Mosaics found during an illegal excavation in the southeastern province of Kahramanmaraş have led to the unearthing of an ancient city called Germenicia, which remained underground for 1,500 years. The mosaics, found under a house in the Dulkadiroğulları neighborhood, are expected to shed light on the history of the city.


The Roman-era city of Germenicia was unearthed by chance during an illegal excavation in the basement of a house. Preliminary examinations showed that the mosaics were high-quality contemporaries of those unearthed in the ancient cities of Zeugma and Yamaçevler. The first steps have been taken to completely unearth Germenicia and its mosaics, with houses in the area expropriated by the Culture Ministry.


Speaking to Anatolia news agency, Provincial Culture and Tourism Director Seydi Küçükdağlı said the location of Germenicia was shown as Kahramanmaraş on ancient maps, but archaeologists had been unable to determine its exact location because no architectural remnants of the city had been found.


He said the accidentally found mosaics, first stumbled upon during the illegal excavation in 2007, were the reason for finding the 1,500-year-old city. “Although the city was very important and magnificent – it even printed its own money at the time – it remained underground as a result of invasions and fires,” he said.


Küçükdağlı said excavations were initiated under the coordination of the Kahramanmaraş Museum Directorate at the end of November. “After the first mosaic was found, we examined the region and registered 19 parcels of land that could be important. We have expropriated five parcels and excavations have started on three. The houses where the mosaics were found have been torn down and a protective cover installed at the site.”


Küçükdağlı said excavations would continue, and when completed the area would become an open-air museum to be visited by tourists.


He said seven archaeologists were participating in the excavation. “The mosaics have changed the future of the buried city. They are on the ground level of two-story magnificent villas built in the late-Roman period around 400 A.D. and will give us clues about the daily social life at the time.”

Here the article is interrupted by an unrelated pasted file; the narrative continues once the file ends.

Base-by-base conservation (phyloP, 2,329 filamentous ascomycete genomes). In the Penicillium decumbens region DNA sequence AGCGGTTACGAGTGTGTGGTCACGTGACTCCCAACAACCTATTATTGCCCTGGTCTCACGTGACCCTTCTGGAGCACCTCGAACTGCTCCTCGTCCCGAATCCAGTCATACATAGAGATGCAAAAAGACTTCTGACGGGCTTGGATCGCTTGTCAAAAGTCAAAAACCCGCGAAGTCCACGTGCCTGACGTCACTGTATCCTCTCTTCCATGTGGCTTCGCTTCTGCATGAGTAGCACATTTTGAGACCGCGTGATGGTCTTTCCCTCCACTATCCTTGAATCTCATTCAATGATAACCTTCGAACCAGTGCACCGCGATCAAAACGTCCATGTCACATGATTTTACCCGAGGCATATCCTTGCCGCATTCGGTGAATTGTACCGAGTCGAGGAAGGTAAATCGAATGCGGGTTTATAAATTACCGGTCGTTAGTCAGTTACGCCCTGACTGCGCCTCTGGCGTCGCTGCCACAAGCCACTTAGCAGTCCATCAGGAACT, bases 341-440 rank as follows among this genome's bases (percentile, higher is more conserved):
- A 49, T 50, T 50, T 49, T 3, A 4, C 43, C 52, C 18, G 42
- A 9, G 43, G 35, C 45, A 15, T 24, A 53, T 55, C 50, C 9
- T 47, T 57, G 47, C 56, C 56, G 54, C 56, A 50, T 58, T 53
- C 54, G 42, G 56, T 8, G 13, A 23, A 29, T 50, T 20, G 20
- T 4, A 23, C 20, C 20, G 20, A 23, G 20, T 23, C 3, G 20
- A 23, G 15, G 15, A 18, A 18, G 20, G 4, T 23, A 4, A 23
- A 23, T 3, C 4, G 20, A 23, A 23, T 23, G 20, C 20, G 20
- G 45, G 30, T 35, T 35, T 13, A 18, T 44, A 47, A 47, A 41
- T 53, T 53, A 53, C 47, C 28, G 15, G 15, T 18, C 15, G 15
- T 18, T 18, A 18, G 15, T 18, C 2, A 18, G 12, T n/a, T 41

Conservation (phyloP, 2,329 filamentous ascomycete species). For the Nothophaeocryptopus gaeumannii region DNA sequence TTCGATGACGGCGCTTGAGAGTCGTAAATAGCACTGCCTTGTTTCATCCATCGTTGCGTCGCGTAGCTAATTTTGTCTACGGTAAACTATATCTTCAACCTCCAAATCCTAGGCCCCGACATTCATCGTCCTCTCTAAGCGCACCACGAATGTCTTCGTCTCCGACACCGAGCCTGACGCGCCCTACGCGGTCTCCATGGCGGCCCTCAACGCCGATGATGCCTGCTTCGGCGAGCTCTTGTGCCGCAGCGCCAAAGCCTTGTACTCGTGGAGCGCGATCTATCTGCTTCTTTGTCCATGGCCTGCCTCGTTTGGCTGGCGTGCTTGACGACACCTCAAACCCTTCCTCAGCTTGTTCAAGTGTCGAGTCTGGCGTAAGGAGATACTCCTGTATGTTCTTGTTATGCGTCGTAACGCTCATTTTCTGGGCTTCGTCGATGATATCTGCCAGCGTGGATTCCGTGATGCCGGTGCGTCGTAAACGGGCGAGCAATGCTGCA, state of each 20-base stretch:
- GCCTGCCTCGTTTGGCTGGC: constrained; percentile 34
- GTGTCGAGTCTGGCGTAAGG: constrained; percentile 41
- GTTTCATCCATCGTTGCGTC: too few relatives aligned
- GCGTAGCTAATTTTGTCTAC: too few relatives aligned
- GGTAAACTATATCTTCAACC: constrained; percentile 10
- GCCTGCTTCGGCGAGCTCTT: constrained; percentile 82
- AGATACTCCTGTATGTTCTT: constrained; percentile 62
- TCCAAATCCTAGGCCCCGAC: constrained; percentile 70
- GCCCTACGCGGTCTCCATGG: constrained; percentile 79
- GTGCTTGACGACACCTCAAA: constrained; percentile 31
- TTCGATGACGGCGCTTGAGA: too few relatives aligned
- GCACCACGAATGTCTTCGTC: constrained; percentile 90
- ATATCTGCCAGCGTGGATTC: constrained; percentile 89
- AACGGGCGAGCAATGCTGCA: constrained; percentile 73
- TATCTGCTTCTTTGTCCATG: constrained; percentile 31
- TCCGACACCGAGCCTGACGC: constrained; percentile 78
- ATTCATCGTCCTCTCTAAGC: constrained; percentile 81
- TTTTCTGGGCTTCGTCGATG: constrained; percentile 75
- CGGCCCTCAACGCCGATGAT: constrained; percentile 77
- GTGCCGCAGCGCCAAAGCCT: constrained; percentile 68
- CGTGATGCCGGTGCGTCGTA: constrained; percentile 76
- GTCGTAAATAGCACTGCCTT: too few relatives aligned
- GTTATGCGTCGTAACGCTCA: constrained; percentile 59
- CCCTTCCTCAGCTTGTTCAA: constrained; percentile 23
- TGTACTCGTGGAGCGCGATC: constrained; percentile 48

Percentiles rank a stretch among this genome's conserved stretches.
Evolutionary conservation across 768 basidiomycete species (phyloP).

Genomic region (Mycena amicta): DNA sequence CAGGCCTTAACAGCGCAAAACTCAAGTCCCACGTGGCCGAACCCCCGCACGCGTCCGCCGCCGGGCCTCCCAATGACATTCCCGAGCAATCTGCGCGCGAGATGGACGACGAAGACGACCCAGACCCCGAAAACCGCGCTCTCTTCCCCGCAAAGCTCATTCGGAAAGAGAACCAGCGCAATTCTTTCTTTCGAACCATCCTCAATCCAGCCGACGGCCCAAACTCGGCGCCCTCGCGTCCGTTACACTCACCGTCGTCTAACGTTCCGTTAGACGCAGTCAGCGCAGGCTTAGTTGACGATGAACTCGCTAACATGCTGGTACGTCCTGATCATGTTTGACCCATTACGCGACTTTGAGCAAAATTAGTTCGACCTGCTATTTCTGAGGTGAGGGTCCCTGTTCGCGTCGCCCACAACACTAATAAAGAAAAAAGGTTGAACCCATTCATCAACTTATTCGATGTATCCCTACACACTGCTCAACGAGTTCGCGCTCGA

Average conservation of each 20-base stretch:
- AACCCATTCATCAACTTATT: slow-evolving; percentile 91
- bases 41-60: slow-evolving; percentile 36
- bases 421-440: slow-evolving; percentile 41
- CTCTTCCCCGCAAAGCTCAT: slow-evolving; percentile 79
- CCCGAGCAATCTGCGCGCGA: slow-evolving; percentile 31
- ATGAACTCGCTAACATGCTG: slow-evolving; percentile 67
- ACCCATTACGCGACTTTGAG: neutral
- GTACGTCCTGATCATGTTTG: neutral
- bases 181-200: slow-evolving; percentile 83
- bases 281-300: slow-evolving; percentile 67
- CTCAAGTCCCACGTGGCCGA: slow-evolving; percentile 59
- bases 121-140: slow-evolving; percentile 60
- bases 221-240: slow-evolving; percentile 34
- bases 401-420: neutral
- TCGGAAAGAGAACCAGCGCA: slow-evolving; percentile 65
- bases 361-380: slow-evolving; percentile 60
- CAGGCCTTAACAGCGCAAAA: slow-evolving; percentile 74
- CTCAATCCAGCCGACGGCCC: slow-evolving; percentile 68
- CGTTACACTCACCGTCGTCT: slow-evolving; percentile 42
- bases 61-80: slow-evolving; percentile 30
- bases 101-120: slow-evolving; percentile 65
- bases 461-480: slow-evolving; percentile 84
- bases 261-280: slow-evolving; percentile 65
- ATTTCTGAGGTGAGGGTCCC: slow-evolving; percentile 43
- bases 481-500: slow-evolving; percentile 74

Küçükdağlı said the Culture Ministry also decided to carry out academic excavations in the region, adding that they sent invitations to 44 universities with archaeology departments and expected their response.


He said the fifth International Mosaics Corpus would be held in June in Kahramanmaraş and that the symposium would provide information about the history of the mosaics.


Archaeologists believe there are more remnants of the ancient city of Germenicia, which is named after the father of Roman Emperor Caligula, in the Namık Kemal neighborhood in the foothills of Ahir Mountain. They believe the city was buried by landslides and avalanches caused by a severe earthquake.


Research has shown the region likely featured as many as 100 villas with 15-20 rooms each. Excavation work on the newly unearthed mosaics so far has suggested they were likely floor decorations in one of those villas.



Mayan King's Tomb Discovered in Guatemala

A well-preserved tomb of an ancient Mayan king has been discovered in Guatemala by a team of archaeologists

Posted: December 30, 2010


PROVIDENCE, R.I. [Brown University]—A well-preserved tomb of an ancient Maya king has been discovered in Guatemala by a team of archaeologists led by Brown University’s Stephen Houston. The tomb is packed with carvings, ceramics, textiles, and the bones of six children, who may have been sacrificed at the time of the king’s death.


The team uncovered the tomb, which dates from about 350 to 400 A.D., beneath the El Diablo pyramid in the city of El Zotz in May. The news was made public yesterday during a press conference in Guatemala City, hosted by the Ministry of Culture and Sports, which authorized the work.